The model dynamics programs (1300) produces output (600) suitable for printing, such as in standard post-script printer format, or control sequences suitable to instruct automated cutting, or automated assembly devices.
Fundamental operation of the subject three-dimensional model program (1310) comprises application of the basic graphics model manipulation functions of scaling, rotating, and translating the database three dimensional points contained in memory (1700) for the subject model data to rotate limbs and move about. Preferably motion will reflect user motion data provided by user data devices (400). Skin flexibility and motion results from common techniques such as summation of forces acting upon each three-dimensional point, including skin elasticity, surface compression, and external forces such as that from external garments, and adjusting the location of each point in each of the three dimensions to zero the sum of the forces. Friction on the body surface is calculated based on surface coefficients of friction, normal surface forces, and motion between surfaces.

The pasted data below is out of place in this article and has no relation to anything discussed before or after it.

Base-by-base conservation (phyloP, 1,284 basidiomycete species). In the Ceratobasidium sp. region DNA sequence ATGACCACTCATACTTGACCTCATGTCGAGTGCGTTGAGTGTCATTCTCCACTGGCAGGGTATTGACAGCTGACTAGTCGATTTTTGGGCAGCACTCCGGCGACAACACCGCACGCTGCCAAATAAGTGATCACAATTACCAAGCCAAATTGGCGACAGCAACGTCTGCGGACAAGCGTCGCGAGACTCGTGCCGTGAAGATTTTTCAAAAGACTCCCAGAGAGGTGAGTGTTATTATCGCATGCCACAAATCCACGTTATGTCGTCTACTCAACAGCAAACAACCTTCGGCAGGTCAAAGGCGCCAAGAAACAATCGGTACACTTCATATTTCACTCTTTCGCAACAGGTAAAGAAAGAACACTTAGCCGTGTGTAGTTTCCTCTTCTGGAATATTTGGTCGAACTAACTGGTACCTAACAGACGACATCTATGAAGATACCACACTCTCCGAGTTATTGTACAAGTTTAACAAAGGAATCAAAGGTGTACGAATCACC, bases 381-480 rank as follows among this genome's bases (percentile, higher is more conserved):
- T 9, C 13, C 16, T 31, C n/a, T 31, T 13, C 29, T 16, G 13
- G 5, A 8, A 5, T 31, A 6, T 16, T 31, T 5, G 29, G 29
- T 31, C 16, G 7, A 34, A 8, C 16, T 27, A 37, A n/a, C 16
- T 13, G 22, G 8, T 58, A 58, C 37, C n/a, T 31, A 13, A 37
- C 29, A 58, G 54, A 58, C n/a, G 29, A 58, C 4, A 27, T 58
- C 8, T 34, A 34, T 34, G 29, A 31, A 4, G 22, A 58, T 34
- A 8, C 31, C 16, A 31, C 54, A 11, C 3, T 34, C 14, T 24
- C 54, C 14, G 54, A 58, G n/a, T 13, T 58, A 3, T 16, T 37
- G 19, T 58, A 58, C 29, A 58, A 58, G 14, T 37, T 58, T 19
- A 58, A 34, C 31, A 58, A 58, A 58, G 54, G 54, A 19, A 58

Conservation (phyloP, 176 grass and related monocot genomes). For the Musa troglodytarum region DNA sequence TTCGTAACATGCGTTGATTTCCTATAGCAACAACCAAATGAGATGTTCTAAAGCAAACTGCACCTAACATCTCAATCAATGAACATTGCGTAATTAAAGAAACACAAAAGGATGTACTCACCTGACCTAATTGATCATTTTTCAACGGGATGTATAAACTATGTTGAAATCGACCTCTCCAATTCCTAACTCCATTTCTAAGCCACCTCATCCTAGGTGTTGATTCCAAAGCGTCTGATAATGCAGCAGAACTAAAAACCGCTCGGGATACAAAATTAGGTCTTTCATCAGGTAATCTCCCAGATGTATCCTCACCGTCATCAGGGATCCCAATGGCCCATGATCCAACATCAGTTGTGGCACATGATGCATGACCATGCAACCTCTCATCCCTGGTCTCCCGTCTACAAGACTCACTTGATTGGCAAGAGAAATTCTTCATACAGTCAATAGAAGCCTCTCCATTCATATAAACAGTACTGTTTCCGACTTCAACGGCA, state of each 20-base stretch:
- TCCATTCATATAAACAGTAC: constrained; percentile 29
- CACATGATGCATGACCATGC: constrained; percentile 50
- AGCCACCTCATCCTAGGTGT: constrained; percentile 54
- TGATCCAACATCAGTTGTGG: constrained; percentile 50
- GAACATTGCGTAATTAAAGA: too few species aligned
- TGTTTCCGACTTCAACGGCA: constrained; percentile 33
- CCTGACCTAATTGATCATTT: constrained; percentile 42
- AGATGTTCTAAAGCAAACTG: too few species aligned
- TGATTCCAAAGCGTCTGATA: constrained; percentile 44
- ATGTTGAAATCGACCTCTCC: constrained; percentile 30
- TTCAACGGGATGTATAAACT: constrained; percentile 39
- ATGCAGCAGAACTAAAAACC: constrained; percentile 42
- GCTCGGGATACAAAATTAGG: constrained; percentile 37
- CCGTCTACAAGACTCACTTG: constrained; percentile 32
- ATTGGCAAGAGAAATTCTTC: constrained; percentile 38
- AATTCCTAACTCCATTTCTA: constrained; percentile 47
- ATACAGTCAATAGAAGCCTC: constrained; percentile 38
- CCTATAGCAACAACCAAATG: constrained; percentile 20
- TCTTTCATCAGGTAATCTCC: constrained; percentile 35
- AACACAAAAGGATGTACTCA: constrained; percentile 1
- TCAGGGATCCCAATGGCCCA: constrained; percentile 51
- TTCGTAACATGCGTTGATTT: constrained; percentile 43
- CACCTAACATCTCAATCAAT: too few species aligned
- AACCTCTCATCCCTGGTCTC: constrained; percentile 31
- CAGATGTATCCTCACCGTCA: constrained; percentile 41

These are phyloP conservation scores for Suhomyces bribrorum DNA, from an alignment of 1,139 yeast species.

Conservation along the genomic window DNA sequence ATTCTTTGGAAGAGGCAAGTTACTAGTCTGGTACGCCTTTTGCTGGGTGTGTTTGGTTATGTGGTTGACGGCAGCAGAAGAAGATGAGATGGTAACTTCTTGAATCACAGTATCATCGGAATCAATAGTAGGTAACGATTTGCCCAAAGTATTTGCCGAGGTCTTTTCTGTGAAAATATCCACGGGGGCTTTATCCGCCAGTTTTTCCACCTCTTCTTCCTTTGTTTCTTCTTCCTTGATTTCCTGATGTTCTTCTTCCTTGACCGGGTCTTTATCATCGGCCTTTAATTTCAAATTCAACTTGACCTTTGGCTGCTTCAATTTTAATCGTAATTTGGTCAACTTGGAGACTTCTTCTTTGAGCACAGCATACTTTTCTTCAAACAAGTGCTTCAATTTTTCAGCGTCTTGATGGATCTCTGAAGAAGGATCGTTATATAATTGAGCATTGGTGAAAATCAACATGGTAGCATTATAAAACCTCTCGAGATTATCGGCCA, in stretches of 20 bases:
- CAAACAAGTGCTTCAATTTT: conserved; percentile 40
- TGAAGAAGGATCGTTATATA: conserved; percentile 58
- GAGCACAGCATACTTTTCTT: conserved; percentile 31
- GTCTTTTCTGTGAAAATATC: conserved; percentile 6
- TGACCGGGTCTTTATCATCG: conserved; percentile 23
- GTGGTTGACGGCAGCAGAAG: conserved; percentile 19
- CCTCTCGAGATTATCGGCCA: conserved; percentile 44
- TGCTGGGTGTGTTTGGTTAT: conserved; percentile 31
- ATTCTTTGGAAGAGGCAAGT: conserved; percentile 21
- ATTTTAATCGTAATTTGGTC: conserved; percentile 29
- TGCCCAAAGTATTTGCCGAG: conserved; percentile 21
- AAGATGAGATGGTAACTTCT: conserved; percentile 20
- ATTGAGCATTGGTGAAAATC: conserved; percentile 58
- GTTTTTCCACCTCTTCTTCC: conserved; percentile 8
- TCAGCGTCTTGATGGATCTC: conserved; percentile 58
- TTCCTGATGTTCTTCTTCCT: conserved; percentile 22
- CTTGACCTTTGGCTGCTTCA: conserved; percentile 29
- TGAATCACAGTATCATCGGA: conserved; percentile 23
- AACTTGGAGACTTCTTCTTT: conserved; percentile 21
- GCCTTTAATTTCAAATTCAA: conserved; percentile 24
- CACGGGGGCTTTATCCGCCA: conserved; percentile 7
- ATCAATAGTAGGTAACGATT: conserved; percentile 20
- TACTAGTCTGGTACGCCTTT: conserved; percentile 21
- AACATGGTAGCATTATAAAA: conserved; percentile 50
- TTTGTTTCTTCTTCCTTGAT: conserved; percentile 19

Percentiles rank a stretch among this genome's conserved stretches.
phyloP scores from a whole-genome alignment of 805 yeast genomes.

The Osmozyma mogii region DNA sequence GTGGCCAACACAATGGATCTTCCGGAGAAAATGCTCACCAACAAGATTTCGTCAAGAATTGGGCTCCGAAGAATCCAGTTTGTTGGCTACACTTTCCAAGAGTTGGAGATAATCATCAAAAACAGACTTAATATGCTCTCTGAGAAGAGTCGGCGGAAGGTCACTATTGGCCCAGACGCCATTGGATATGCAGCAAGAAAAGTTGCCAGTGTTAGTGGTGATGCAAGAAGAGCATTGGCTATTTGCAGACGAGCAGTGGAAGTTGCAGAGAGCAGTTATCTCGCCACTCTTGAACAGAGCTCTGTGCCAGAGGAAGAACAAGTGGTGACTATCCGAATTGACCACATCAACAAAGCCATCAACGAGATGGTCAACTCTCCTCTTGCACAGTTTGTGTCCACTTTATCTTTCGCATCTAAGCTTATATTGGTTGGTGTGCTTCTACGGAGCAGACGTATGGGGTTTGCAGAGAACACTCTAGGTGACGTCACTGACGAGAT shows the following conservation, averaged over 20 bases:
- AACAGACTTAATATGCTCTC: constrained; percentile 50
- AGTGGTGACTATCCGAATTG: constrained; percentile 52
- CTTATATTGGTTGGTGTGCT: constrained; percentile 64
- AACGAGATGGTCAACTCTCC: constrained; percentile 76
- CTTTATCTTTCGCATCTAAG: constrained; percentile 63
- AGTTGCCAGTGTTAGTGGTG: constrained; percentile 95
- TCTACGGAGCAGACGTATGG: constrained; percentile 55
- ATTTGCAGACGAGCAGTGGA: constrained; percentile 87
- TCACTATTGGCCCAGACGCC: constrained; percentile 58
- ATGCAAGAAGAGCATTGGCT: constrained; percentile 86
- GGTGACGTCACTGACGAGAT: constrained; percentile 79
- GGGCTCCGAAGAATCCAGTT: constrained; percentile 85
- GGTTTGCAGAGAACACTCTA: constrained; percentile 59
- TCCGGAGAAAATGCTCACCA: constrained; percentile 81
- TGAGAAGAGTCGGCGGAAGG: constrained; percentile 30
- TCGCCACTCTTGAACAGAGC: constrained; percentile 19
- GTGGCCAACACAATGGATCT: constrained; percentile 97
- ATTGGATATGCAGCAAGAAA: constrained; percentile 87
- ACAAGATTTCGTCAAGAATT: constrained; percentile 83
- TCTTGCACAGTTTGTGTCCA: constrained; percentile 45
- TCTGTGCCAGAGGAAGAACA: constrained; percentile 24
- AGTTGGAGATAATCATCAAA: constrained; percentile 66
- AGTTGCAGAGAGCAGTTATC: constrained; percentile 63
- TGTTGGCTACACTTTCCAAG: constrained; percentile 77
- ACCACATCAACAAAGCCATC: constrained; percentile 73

As an example, position and orientation sensors (403), such as the Polhemus Tracking System, available from Polhemus, Inc. of Colchester, Vt., (802)655-3159, are placed as shown at key locations on the subject's body, as shown in FIG. 5. The subject three-dimensional model program (1310) responds to the user motion data inputted through user data device link (475), and reflects motion of the subject's arm. Positioning of the four sensors could be at the top of the shoulder blade (Receiver R1), the end of the collar bone (Receiver R2), the back of the elbow (Receiver R3), and the back of the wrist (Receiver R4) to provide basic positional inputs of the arm. Each of the Receivers reports its position and orientation relative to a three dimensional coordinate system centered at the Polhemus Tracking System Source unit. The system can be configured to be reported in inches of displacement of the Receiving units from the center of the X, Y, Z axes centered in the Source unit. Orientation can be reported in degrees rotation about the X, Y, Z axes after translating the axes from the Source to the Receiver. Given the four Receiver's positions and orientations, relative positions and angles between each of the receivers can be obtained. The rotation applied at Receiver R1 towards Receiver R2 can be calculated by the formulas: